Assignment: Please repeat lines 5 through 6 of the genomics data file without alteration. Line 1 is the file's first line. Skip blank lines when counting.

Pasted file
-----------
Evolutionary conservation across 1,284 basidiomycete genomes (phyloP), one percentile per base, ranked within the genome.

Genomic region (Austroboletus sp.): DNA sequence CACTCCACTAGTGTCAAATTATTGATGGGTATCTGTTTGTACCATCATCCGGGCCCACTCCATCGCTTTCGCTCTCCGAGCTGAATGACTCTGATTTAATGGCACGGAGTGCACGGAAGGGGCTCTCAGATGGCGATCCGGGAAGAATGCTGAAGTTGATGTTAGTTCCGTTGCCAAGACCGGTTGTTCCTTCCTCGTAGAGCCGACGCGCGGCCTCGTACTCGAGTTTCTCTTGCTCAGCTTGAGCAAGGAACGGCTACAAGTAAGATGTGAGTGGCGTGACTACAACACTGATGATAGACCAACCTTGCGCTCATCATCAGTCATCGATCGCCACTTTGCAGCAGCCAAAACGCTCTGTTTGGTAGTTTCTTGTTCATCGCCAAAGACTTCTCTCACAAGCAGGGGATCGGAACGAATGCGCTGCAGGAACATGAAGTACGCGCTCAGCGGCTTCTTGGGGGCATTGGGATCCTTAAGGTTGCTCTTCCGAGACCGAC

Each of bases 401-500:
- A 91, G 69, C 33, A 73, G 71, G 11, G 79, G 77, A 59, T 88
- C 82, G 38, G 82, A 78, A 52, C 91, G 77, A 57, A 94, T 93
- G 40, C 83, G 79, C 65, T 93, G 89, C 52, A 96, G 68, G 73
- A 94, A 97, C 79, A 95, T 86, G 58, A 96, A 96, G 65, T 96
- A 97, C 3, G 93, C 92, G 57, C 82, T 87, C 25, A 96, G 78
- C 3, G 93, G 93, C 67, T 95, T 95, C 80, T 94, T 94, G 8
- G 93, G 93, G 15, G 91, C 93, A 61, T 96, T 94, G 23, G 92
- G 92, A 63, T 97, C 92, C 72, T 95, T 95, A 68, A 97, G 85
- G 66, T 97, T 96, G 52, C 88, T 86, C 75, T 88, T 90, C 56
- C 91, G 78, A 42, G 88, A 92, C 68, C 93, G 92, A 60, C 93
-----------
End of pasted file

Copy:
- C 82, G 38, G 82, A 78, A 52, C 91, G 77, A 57, A 94, T 93
- G 40, C 83, G 79, C 65, T 93, G 89, C 52, A 96, G 68, G 73